TORONTO — Famous Players has signed a three-way agreement in principle with the World Wrestling Federation and DTH provider Bell Expressvu to show live monthly WWF pay-per-view events via satellite in 17 Famous Players theaters Canadawide.
When finalized, the multi-year agreement, the details for which are still being negotiated, will be a profit-sharing deal for the three whose value is undisclosed, said Famous Players VP marketing Stuart Pollock.
While he acknowledged that such events have from time to time been available on a close-circuit basis to some bars or stadiums in the past, this is a first in movie theaters.
“We haven’t heard of this being done anywhere else — not in theaters,” he said. “We think this gives you the best environment other than being there live.”
The deal follows a one-off test last year in which a Wrestlemania event was presented live via satellite at a Toronto Famous Players theater.
“When we did the test, one of the things we were pleasantly surprised at was that it was a lot of fathers and their sons who attended,” Pollock said, noting also that the crowd is 20% female. “It’s an action-oriented crowd.”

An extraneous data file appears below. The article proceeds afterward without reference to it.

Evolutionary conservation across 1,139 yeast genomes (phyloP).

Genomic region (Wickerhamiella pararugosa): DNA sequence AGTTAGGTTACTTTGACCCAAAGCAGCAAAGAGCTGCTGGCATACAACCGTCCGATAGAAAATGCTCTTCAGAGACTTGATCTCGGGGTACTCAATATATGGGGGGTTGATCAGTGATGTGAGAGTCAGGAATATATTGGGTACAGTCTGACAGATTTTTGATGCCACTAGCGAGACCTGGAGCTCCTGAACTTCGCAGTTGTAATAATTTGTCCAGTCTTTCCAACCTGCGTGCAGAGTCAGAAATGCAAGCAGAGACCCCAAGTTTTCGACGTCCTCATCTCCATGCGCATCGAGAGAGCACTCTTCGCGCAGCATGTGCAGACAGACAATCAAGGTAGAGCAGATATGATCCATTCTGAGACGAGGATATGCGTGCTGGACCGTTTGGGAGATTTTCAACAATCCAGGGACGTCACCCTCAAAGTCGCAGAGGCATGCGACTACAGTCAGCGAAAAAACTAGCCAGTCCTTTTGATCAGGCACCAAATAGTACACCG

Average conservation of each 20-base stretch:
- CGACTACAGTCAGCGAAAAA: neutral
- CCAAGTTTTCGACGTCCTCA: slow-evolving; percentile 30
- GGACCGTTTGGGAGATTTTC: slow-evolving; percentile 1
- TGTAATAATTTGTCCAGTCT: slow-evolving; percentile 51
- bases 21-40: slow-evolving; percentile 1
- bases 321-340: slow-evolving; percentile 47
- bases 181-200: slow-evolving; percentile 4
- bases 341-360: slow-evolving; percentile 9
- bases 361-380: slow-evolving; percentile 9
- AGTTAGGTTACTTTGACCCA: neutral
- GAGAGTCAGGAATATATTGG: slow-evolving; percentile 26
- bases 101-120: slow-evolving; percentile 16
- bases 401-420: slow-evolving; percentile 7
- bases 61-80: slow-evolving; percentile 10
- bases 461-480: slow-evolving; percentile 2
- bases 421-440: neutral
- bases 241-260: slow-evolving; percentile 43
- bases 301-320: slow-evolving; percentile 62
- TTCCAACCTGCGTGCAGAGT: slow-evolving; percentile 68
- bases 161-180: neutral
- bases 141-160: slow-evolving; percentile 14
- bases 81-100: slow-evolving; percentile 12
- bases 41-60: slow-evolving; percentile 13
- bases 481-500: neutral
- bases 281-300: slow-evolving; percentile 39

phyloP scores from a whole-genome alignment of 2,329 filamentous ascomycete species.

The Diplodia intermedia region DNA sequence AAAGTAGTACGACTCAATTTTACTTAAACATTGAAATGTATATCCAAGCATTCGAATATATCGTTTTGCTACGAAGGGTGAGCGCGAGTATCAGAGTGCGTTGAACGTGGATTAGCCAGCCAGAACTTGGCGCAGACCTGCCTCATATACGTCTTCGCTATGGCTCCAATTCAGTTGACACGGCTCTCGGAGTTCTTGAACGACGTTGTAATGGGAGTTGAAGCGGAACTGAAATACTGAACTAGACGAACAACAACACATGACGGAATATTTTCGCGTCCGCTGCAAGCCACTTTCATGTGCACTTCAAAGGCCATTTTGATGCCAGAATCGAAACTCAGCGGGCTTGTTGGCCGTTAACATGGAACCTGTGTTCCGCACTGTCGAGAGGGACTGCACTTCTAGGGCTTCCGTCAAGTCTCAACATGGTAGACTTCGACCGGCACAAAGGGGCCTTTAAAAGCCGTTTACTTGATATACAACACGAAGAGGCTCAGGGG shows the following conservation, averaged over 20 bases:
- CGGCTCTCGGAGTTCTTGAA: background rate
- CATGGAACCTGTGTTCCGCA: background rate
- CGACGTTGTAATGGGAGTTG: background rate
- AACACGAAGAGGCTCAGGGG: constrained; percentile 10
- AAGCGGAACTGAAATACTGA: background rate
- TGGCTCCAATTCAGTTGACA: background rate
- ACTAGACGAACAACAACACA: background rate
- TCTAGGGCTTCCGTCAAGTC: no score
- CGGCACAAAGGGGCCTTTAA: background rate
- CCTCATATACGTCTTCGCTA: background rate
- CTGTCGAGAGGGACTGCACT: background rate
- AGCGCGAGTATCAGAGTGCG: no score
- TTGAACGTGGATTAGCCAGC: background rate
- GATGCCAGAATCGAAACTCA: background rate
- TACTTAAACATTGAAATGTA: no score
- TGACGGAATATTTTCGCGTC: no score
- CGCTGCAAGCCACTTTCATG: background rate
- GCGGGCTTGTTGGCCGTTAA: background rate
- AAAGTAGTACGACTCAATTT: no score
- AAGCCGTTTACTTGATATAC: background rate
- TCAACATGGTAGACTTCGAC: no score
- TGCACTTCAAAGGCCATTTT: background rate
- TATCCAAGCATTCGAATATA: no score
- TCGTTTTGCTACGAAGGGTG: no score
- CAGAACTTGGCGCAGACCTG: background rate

Pollock believes there’s a solid market of wrestling fans happy to each pay C$14.95 ($10.32), plus tax, to sit in one of Famous Players’ state-of-the-art theaters one Sunday night a month to watch the show.
“We’ve been pre-selling this event, and we already have locations that are sold out,” he said. The first Wrestlemania takes place this weekend.
Famous Players is getting the jump on digital technology, which it predicts will in time take over from the old 35 mm film projection mode, he said.
Super Bowl on tap
The company has also signed an agreement with the NFL to show the Super Bowl live via satellite. Further, the company is negotiating with some record labels to show either live or filmed concerts for theaters via satellite.
“Anything you can get on satellite you can show in theater,” he said. (He noted also that “Bicentennial Man” was shown on digital in a theater in Toronto and one in Vancouver.)
Pollock stressed that Viacom-owned Famous Players is not getting out of the movie business, however.
The events will be shown on a minority of the exhibitor’s 800 screens during lighter moviegoing timeslots. “We make no bones about the fact that our primary business is in showing films.”